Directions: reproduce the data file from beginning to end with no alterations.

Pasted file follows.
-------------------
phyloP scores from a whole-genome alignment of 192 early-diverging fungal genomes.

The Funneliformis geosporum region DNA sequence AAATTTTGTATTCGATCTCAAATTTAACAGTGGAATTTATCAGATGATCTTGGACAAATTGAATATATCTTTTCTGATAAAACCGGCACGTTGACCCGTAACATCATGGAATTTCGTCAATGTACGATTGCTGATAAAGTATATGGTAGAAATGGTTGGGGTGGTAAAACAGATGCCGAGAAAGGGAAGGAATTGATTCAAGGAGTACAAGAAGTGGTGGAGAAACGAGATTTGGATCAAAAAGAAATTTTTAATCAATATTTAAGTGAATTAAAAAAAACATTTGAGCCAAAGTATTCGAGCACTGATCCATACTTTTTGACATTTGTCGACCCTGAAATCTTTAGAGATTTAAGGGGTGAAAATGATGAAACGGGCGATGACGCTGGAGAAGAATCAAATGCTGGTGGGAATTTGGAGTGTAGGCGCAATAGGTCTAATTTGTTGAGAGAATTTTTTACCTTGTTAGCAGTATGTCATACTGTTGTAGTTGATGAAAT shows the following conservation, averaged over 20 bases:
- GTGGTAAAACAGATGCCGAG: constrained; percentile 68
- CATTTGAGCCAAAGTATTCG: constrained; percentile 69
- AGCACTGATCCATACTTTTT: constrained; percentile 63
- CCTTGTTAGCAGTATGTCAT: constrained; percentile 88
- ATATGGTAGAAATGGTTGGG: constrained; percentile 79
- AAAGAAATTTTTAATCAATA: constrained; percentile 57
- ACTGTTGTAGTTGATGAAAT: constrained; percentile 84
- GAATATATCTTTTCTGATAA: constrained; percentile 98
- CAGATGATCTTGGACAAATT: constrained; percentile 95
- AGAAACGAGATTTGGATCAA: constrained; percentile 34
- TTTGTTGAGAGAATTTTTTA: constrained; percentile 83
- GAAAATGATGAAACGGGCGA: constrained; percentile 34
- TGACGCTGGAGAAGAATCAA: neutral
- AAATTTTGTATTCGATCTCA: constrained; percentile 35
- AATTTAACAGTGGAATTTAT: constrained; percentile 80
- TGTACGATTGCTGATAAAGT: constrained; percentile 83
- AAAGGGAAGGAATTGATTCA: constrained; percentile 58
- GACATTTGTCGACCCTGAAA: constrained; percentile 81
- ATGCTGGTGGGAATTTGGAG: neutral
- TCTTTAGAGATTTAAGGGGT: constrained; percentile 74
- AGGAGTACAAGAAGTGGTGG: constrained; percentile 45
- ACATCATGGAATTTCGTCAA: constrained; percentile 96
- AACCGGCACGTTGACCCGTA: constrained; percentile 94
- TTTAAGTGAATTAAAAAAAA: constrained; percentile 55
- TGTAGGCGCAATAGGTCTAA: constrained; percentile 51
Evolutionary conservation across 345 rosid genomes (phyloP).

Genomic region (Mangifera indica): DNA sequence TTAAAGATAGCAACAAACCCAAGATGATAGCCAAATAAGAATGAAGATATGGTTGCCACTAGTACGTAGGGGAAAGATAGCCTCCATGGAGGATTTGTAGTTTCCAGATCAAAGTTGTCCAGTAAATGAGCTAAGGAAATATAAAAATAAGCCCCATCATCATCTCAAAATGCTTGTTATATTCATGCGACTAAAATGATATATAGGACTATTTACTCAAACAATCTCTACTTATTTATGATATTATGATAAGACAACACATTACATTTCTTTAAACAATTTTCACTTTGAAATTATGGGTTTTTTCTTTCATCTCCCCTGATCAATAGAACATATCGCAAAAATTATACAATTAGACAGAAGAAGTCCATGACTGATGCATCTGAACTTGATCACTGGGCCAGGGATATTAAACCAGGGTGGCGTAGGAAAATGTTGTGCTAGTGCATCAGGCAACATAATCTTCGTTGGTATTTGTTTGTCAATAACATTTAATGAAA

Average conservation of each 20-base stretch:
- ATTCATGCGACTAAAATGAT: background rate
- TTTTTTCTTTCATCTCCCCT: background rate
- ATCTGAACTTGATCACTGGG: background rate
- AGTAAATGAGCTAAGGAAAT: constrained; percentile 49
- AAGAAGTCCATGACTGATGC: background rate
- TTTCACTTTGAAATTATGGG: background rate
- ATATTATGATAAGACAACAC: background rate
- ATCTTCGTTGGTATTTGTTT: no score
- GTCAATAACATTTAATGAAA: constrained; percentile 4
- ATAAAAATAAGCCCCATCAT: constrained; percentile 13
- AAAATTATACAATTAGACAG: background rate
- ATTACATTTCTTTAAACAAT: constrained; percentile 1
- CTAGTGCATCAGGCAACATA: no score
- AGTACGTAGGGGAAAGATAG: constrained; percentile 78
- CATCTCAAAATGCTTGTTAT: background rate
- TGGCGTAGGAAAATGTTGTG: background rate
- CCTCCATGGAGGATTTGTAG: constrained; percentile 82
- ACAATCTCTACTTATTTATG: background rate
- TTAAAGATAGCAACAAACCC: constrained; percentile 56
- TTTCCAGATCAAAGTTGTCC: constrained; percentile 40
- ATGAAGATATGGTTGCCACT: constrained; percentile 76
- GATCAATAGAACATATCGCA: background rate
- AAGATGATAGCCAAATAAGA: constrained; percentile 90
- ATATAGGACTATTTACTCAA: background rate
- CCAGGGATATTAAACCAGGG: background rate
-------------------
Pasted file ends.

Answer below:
phyloP scores from a whole-genome alignment of 192 early-diverging fungal genomes.

The Funneliformis geosporum region DNA sequence AAATTTTGTATTCGATCTCAAATTTAACAGTGGAATTTATCAGATGATCTTGGACAAATTGAATATATCTTTTCTGATAAAACCGGCACGTTGACCCGTAACATCATGGAATTTCGTCAATGTACGATTGCTGATAAAGTATATGGTAGAAATGGTTGGGGTGGTAAAACAGATGCCGAGAAAGGGAAGGAATTGATTCAAGGAGTACAAGAAGTGGTGGAGAAACGAGATTTGGATCAAAAAGAAATTTTTAATCAATATTTAAGTGAATTAAAAAAAACATTTGAGCCAAAGTATTCGAGCACTGATCCATACTTTTTGACATTTGTCGACCCTGAAATCTTTAGAGATTTAAGGGGTGAAAATGATGAAACGGGCGATGACGCTGGAGAAGAATCAAATGCTGGTGGGAATTTGGAGTGTAGGCGCAATAGGTCTAATTTGTTGAGAGAATTTTTTACCTTGTTAGCAGTATGTCATACTGTTGTAGTTGATGAAAT shows the following conservation, averaged over 20 bases:
- GTGGTAAAACAGATGCCGAG: constrained; percentile 68
- CATTTGAGCCAAAGTATTCG: constrained; percentile 69
- AGCACTGATCCATACTTTTT: constrained; percentile 63
- CCTTGTTAGCAGTATGTCAT: constrained; percentile 88
- ATATGGTAGAAATGGTTGGG: constrained; percentile 79
- AAAGAAATTTTTAATCAATA: constrained; percentile 57
- ACTGTTGTAGTTGATGAAAT: constrained; percentile 84
- GAATATATCTTTTCTGATAA: constrained; percentile 98
- CAGATGATCTTGGACAAATT: constrained; percentile 95
- AGAAACGAGATTTGGATCAA: constrained; percentile 34
- TTTGTTGAGAGAATTTTTTA: constrained; percentile 83
- GAAAATGATGAAACGGGCGA: constrained; percentile 34
- TGACGCTGGAGAAGAATCAA: neutral
- AAATTTTGTATTCGATCTCA: constrained; percentile 35
- AATTTAACAGTGGAATTTAT: constrained; percentile 80
- TGTACGATTGCTGATAAAGT: constrained; percentile 83
- AAAGGGAAGGAATTGATTCA: constrained; percentile 58
- GACATTTGTCGACCCTGAAA: constrained; percentile 81
- ATGCTGGTGGGAATTTGGAG: neutral
- TCTTTAGAGATTTAAGGGGT: constrained; percentile 74
- AGGAGTACAAGAAGTGGTGG: constrained; percentile 45
- ACATCATGGAATTTCGTCAA: constrained; percentile 96
- AACCGGCACGTTGACCCGTA: constrained; percentile 94
- TTTAAGTGAATTAAAAAAAA: constrained; percentile 55
- TGTAGGCGCAATAGGTCTAA: constrained; percentile 51
Evolutionary conservation across 345 rosid genomes (phyloP).

Genomic region (Mangifera indica): DNA sequence TTAAAGATAGCAACAAACCCAAGATGATAGCCAAATAAGAATGAAGATATGGTTGCCACTAGTACGTAGGGGAAAGATAGCCTCCATGGAGGATTTGTAGTTTCCAGATCAAAGTTGTCCAGTAAATGAGCTAAGGAAATATAAAAATAAGCCCCATCATCATCTCAAAATGCTTGTTATATTCATGCGACTAAAATGATATATAGGACTATTTACTCAAACAATCTCTACTTATTTATGATATTATGATAAGACAACACATTACATTTCTTTAAACAATTTTCACTTTGAAATTATGGGTTTTTTCTTTCATCTCCCCTGATCAATAGAACATATCGCAAAAATTATACAATTAGACAGAAGAAGTCCATGACTGATGCATCTGAACTTGATCACTGGGCCAGGGATATTAAACCAGGGTGGCGTAGGAAAATGTTGTGCTAGTGCATCAGGCAACATAATCTTCGTTGGTATTTGTTTGTCAATAACATTTAATGAAA

Average conservation of each 20-base stretch:
- ATTCATGCGACTAAAATGAT: background rate
- TTTTTTCTTTCATCTCCCCT: background rate
- ATCTGAACTTGATCACTGGG: background rate
- AGTAAATGAGCTAAGGAAAT: constrained; percentile 49
- AAGAAGTCCATGACTGATGC: background rate
- TTTCACTTTGAAATTATGGG: background rate
- ATATTATGATAAGACAACAC: background rate
- ATCTTCGTTGGTATTTGTTT: no score
- GTCAATAACATTTAATGAAA: constrained; percentile 4
- ATAAAAATAAGCCCCATCAT: constrained; percentile 13
- AAAATTATACAATTAGACAG: background rate
- ATTACATTTCTTTAAACAAT: constrained; percentile 1
- CTAGTGCATCAGGCAACATA: no score
- AGTACGTAGGGGAAAGATAG: constrained; percentile 78
- CATCTCAAAATGCTTGTTAT: background rate
- TGGCGTAGGAAAATGTTGTG: background rate
- CCTCCATGGAGGATTTGTAG: constrained; percentile 82
- ACAATCTCTACTTATTTATG: background rate
- TTAAAGATAGCAACAAACCC: constrained; percentile 56
- TTTCCAGATCAAAGTTGTCC: constrained; percentile 40
- ATGAAGATATGGTTGCCACT: constrained; percentile 76
- GATCAATAGAACATATCGCA: background rate
- AAGATGATAGCCAAATAAGA: constrained; percentile 90
- ATATAGGACTATTTACTCAA: background rate
- CCAGGGATATTAAACCAGGG: background rate